I look forward to doing some reading of your “back issues” later today, but for the moment let me just say that I found this posting a good read, logical and reasoned.

    I think that Judge Baum will do what judges and lawyers generally, in my opinion and experience, do: he’ll find a way to side with what the establishment (NHL) wants.

    The legal justification will be lengthy and will illustrate one of my “Laws To Live Your Life By”: “A man (in this case, judge) he hears what he wants to hear and disregards the rest.” Wish that was original to me, but of course it’s not.

    (I’m always fascinated by how much legal types are forever crying “precendent” or “no precedent” to support or deny what they want or don’t want. How does a precendent come into being in the absence of a precedent? I mention this not because I’m rambling but because I’m sure there will be a lot of this today in Baum’s courtroom. There’s certainly been a precedent or two for that to happen in this hearing…).

    Hey, I could get Gerald Carpenter to comment on that — he’s a lawyer!

    Thanks for your insights.


  2. Gerald has been here in the past and we have had a few discussions on the matter. He has some insight but he tends to belittle others who disagree which is unfortunate.

    As for what Judge Baum will do, he will do exactly what he has been doing. He’ll apply the rule of law when required but he’ll put off any decisions until he absolutely has to and that makes perfect sense. He may very well delay Wednesdays auction, but I have serious doubts he will delay the relocation auction. He has already heard the NHLs arguments that it is impossible to relocate a team so close to the start of the season and has squashed them. I think he wants this situation resolved by the end of September and the majority of creditors do as well.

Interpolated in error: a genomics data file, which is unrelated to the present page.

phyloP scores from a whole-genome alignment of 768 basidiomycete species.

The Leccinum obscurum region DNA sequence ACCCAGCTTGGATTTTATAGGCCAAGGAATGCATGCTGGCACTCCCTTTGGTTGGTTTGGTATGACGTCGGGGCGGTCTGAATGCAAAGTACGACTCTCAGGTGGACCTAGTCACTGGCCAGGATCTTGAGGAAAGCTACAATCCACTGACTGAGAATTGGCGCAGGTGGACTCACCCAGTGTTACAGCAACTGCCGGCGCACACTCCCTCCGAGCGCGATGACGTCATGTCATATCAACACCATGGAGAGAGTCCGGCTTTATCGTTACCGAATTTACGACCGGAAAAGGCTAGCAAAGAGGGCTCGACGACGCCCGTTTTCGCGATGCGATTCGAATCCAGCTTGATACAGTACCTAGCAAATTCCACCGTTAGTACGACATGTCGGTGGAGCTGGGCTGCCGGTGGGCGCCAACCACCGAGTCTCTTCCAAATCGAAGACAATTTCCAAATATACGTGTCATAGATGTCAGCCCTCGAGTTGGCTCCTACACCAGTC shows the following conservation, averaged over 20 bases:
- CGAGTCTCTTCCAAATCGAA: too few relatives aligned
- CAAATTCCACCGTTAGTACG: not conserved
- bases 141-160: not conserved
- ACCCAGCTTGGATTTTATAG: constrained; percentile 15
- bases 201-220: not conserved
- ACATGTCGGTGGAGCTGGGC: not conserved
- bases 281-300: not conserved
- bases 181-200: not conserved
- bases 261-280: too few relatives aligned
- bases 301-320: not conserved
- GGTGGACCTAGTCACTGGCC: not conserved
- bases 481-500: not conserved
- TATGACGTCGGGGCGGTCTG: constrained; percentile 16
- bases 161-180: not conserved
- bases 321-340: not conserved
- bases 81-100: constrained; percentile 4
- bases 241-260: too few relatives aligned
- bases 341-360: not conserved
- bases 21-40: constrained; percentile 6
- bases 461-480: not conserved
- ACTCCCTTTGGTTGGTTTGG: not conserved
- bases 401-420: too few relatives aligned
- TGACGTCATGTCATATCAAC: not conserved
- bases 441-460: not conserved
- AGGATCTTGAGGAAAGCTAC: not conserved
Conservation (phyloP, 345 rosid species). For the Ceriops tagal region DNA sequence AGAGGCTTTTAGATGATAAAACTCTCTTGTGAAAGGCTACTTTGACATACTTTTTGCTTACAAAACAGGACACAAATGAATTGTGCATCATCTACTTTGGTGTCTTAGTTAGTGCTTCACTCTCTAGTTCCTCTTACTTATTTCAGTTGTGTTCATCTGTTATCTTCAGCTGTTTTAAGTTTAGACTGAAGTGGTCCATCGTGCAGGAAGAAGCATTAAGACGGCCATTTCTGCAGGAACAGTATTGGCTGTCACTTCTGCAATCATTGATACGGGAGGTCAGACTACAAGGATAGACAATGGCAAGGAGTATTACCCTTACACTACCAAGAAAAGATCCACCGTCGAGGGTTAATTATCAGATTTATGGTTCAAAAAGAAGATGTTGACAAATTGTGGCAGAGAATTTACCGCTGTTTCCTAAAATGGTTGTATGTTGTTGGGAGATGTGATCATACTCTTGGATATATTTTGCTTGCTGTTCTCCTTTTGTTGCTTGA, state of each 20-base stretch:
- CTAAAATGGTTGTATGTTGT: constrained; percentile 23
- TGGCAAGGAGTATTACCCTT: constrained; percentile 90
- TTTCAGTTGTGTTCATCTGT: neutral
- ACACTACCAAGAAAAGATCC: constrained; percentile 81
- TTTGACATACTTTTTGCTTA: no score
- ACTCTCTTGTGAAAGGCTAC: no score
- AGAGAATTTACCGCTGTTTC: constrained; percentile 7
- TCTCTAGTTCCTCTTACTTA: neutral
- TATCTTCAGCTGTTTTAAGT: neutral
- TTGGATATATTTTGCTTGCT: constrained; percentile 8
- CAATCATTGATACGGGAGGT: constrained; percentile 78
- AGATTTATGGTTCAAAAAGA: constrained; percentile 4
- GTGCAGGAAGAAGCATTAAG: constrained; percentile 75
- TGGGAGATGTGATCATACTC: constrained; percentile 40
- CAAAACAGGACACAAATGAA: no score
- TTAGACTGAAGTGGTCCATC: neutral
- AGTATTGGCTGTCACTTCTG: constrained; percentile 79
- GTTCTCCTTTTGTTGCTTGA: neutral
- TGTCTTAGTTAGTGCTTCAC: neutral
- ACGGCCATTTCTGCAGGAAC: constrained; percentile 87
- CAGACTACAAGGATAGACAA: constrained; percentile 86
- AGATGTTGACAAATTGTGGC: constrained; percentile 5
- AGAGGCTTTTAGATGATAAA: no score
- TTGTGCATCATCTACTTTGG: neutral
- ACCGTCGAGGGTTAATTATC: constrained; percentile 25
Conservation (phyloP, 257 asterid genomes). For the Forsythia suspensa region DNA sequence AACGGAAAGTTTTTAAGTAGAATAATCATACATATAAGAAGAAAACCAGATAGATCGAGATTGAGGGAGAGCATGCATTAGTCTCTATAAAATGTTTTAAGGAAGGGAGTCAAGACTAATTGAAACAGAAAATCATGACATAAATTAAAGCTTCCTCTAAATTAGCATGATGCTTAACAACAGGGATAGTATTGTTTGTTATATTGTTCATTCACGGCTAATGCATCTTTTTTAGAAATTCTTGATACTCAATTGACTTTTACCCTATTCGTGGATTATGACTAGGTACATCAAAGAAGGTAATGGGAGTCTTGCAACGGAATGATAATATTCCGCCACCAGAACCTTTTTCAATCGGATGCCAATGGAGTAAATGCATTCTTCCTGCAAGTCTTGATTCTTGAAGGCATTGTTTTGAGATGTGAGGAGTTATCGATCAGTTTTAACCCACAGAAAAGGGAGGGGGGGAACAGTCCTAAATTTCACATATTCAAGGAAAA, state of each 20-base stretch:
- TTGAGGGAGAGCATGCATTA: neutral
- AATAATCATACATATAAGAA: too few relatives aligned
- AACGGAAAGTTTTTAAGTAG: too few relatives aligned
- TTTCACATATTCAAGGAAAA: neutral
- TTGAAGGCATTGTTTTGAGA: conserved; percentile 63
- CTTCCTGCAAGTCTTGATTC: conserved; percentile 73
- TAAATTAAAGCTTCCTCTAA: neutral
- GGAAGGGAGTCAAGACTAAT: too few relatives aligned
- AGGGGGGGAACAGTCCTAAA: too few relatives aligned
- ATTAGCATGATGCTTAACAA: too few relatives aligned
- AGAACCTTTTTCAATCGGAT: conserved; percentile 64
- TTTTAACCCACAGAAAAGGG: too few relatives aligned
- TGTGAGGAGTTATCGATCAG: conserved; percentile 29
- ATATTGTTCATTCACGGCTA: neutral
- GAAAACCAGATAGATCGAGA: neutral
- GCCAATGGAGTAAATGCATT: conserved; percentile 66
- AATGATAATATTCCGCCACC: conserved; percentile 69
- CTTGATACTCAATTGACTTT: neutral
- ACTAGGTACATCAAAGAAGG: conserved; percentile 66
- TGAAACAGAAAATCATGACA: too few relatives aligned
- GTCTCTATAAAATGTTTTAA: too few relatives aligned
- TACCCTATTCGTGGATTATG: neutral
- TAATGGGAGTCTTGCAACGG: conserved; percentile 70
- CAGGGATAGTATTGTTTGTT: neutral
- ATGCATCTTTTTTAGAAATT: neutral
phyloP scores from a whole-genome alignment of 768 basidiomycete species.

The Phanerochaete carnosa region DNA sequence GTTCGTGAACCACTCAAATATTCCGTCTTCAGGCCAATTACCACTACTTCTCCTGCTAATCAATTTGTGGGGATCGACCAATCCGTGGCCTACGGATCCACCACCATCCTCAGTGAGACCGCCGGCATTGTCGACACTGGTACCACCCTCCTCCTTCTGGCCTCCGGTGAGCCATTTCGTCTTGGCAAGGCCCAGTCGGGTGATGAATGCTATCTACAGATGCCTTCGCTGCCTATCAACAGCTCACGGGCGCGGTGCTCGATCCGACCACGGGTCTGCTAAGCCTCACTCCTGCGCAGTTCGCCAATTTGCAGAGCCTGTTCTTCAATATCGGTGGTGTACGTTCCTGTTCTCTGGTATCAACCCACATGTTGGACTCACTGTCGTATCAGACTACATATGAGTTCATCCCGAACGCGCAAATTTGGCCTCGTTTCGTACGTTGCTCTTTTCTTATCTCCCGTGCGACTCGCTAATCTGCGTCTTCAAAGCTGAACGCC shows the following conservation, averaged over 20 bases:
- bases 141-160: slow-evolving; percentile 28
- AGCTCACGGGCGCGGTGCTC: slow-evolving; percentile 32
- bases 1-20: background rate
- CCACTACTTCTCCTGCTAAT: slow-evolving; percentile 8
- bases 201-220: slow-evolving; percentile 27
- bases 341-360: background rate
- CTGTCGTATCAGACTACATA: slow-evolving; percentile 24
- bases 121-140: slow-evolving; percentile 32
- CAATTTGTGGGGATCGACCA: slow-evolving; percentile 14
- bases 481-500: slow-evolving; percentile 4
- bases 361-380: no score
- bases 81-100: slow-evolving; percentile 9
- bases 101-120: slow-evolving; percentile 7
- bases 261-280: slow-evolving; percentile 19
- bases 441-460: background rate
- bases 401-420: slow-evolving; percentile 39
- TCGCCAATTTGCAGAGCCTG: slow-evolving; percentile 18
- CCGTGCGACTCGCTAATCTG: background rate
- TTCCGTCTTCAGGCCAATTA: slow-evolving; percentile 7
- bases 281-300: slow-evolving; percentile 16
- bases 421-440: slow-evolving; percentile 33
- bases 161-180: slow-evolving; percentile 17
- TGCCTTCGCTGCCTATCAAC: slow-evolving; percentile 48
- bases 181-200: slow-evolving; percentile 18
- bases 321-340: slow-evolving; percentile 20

If Reinsdorf come up with a suitable arrangement with the city of Glendale and all the secured creditors then I suspect he will get the team. I have doubts that that will occur simply because I think if it were to happen it would have happened already but who knows. The same can be said for Ice Edge Holdings offer.

    If neither of those two come to fruition we’ll have a legal battle on our hands as to whether the NHL board of governors was justified in denying Balsillie’s ownership request.

  3. David, that’s a nice article and kudos to William Daniels for the link to the Phoenix New Times. Shed’s a lot of light on why the league, Reinsdorf and the city are fighting so hard for facts to stay hidden.

    Once again, the potential for the NHL to be embarrassed is great because of a lack of diligence done. Forget about Balsillie now, this is yet another example of Bettman’s lack of suitability to be the caretaker of the NHL. He simply does not know how to admit a mistake.

    To me it’s not about Balsillie getting a team. It’s about how do you grow the game and unfortunately, it’s not working in Phoenix. A lot of mistakes have been made – by the owner(s), the league, the city.

    In the end, the real fans are hurt in all this – as are the many people owed money (including a number of small business’s who can’t afford to write off their losses).

    A complete debace.